(This post originally appeared on Inc)
With all of the negative news surrounding Facebook’s privacy and data woes, should your business consider using their Workplace collaboration tool? Of course you should. Two million users already have, and that number is growing.
Workplace is Facebook’s business application. Think of it as an “internal” Facebook, a platform where you and your employees can chat, message and share information about your customers, prospects and others in your community. Did I mention that it’s free? Oops…sorry.
The standard version – which includes the features I just mentioned plus storage and other productivity uses – costs nothing at all. A paid version ($3 per month per user) includes those features plus administrative, security, integration and development tools. Within the past year integrations to popular service and sharing apps like ServiceNow and Microsoft’s SharePoint were also added. And more are planned.
“We’ve seen some incredible examples of the ‘Workplace effect’ since our launch in October 2016.” Julien Codorniou, Facebook’s Workplace VP, wrote in a company blog. “In the last two years, global brands like Walmart, Heineken, Weight Watchers, Booking.com and Virgin Atlantic, fast-growing start-ups like Farfetch, Spotify, Deliveroo and Grab, and NGOs like WWF, Unicef UK and Save the Children have all put their trust in us.” Codorniou says that there are more than 150 companies using the applications who have more than 10,000 users on the platform.
Now that the application has matured, Facebook is turning towards the giant small business market, which is mostly dominated by collaboration apps Slack and Microsoft Teams. But there’s certainly room to grow. The company plans to add reseller and other consulting partners (if your business in interested you can sign up here), develop a more robust mobile version and potentially change its marketing approach to appeal to this broader audience.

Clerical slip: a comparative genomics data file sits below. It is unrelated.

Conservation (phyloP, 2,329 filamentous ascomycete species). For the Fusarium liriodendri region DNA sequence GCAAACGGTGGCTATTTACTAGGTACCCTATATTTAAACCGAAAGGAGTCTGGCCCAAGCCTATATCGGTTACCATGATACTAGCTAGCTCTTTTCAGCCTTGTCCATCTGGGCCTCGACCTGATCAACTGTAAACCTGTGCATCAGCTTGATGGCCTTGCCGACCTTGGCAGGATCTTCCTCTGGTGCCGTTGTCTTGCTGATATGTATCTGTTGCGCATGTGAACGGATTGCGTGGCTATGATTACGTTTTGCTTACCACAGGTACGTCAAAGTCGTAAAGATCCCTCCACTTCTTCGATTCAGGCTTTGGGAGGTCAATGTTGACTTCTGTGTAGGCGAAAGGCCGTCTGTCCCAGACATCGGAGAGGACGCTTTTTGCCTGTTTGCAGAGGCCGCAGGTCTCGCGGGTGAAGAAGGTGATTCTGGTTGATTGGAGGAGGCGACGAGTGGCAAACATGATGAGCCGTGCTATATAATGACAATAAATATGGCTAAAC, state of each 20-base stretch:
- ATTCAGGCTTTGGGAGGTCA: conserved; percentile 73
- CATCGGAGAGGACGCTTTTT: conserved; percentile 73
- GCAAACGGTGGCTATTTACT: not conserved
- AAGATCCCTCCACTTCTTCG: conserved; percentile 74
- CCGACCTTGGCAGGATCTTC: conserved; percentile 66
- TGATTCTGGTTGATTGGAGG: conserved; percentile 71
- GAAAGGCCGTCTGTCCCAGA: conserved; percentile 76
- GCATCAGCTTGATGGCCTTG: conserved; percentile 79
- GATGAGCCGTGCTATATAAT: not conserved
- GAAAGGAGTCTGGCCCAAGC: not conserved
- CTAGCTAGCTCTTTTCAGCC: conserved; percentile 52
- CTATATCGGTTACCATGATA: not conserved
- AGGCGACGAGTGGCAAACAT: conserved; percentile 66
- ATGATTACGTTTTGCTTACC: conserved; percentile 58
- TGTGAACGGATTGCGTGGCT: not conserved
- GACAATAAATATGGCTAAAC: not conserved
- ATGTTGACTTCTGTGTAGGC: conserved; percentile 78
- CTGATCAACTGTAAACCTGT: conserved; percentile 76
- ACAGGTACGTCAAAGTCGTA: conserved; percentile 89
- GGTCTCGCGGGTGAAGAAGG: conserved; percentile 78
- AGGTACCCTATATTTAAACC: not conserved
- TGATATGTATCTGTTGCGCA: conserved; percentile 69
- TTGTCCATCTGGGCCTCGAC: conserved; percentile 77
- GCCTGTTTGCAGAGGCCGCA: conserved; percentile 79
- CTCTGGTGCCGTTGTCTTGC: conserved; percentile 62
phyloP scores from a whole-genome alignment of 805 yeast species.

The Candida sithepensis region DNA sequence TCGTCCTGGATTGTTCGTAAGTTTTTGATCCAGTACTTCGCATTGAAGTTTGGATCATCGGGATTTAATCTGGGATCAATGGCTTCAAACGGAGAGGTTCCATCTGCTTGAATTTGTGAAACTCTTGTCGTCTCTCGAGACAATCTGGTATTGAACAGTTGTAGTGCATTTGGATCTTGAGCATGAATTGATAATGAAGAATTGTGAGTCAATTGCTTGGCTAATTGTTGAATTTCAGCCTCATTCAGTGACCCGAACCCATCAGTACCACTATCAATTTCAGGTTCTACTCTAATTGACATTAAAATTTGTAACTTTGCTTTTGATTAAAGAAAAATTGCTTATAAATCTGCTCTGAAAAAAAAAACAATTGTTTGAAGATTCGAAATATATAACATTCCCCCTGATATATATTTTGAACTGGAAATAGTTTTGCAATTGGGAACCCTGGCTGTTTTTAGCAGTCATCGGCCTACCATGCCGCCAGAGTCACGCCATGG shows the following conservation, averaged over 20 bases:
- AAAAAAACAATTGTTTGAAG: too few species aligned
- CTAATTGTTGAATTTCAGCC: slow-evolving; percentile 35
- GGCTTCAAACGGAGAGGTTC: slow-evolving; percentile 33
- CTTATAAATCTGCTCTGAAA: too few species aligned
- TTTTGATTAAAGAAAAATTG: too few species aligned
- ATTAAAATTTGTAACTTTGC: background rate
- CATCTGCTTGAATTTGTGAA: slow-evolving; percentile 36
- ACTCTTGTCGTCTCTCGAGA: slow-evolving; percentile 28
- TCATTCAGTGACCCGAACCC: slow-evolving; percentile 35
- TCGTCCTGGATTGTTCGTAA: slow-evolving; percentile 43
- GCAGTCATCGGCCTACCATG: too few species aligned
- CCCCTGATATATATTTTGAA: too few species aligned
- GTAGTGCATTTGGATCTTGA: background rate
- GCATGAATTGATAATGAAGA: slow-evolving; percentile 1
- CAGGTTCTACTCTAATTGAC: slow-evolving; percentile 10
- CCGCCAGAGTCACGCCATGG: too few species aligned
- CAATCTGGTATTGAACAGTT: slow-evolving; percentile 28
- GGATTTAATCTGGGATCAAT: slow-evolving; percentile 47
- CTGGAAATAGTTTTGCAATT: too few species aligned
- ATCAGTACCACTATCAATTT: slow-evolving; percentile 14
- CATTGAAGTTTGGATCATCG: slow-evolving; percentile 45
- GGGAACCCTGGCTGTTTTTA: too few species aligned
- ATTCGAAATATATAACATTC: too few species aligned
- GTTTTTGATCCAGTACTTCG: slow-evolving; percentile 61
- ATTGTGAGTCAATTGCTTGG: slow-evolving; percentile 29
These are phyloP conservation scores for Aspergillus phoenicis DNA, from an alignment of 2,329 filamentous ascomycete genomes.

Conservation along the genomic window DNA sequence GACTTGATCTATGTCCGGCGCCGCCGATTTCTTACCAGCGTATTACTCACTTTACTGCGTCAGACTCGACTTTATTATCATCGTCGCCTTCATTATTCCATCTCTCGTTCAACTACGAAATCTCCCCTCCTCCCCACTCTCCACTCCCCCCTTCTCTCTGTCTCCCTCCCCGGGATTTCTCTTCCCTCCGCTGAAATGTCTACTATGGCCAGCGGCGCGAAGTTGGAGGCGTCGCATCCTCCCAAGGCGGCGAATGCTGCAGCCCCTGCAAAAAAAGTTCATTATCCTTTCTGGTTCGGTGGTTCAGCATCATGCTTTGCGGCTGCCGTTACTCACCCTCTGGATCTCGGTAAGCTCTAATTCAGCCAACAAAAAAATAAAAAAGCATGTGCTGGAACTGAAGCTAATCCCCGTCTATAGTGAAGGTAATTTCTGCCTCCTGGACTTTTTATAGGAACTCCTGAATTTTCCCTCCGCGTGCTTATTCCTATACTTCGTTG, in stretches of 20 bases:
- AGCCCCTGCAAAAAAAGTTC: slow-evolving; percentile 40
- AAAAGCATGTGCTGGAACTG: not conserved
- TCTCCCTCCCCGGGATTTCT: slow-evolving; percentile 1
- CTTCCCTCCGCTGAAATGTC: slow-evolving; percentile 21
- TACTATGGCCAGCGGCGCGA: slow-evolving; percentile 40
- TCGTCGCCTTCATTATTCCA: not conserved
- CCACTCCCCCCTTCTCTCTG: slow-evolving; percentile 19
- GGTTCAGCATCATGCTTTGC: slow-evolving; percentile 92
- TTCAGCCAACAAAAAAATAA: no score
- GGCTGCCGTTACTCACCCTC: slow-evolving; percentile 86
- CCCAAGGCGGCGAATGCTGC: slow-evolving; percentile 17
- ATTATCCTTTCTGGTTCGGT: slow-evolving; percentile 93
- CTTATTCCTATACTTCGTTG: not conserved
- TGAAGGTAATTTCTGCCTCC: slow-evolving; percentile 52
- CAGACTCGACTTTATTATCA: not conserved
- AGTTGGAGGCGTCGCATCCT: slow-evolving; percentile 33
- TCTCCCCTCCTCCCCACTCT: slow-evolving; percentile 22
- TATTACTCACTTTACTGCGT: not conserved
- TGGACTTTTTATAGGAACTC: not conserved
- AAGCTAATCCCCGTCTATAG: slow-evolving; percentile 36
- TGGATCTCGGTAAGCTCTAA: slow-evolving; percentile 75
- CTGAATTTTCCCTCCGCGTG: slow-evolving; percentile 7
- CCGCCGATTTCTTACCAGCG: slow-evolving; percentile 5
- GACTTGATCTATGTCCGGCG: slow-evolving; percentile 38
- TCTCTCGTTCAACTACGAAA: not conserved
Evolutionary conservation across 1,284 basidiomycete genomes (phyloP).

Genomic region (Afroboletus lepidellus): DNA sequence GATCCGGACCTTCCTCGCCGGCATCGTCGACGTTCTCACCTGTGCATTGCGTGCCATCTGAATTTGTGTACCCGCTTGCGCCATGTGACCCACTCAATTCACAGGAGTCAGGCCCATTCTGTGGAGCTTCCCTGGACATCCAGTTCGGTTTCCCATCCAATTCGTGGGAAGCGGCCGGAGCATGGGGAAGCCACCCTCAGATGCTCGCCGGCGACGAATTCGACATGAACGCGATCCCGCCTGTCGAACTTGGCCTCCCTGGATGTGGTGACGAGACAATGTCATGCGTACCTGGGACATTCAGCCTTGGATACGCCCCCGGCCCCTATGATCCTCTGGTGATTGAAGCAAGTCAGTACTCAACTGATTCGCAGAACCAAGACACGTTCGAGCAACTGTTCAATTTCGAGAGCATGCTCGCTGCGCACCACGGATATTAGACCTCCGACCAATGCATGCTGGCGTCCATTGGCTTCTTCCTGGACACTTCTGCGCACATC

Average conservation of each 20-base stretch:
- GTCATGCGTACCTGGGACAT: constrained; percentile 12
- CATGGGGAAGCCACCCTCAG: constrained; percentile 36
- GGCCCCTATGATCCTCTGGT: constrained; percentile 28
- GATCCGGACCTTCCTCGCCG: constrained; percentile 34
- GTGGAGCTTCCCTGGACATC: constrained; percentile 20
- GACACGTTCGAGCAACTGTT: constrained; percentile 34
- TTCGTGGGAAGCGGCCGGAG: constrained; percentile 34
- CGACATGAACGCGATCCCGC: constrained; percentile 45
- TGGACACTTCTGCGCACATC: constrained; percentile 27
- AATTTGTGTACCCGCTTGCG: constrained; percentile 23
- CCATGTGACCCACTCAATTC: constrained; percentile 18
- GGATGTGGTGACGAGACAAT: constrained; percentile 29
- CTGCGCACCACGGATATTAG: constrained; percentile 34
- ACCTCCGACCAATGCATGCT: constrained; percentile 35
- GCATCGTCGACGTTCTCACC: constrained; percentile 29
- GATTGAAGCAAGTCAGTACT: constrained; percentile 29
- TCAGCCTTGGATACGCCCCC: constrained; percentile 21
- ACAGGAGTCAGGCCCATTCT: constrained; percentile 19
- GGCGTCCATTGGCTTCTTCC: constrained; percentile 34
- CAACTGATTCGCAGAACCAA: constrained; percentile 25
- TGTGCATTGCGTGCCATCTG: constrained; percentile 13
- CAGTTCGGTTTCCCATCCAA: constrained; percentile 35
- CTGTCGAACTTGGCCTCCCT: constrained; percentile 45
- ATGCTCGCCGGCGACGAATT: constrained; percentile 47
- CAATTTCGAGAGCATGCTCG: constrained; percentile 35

So should you consider Facebook Workplace as your internal collaboration tool? Maybe. But it depends on the answer to these three questions.
Do you really need an internal collaboration tool?
You probably do. Even if you only have a few employees, building a database where all the information about all the people that you do business with that can be accessed from one shared place by your group has become a critical asset for every company and I don’t care if you’re a distributor of farm equipment or a Thai restaurant. Knowing your customers, sharing information, keeping notes, storing files, capturing conversations – these are the types of activities that smart, growing companies are doing to stay ahead of their competition and close to their community. Plus, it builds a very valuable database that will be of particular interest to a future buyer or partner if you ever choose to exit your business.
What application gives you the most comfort?
Second – and just as important – do you really need Workplace? If you’re a Microsoft Office user (my company is a Microsoft Partner) then it probably makes the most sense to stick with that and use Microsoft Teams. If you’ve got a customer relationship management or project management application in place then expand its use. If one of your key employees has experience with Slack, Box, Jira, Flock or any of the other great collaboration apps available then consider standardizing on that. Or if you’re a big Facebook shop – as millions of small businesses are – then it may make the most sense to just use Facebook Workplace because you’re comfortable with it. They’re all good and I’m sure sufficient for your needs. Choose comfort.
Finally, are you (and your employees) really ready to do the work?
These things don’t operate by magic. The data just doesn’t materialize out of thin air. These systems require effort. The software needs to be setup. People need to be trained. Integrations have to be configured. Customizations made. Reports created. And then everyone has to commit to the system. So don’t drink the software vendor’s Kool-Aid until you feel that you are ready to really make the commitment to do the data entry necessary to show value. Does your company have the culture to do this?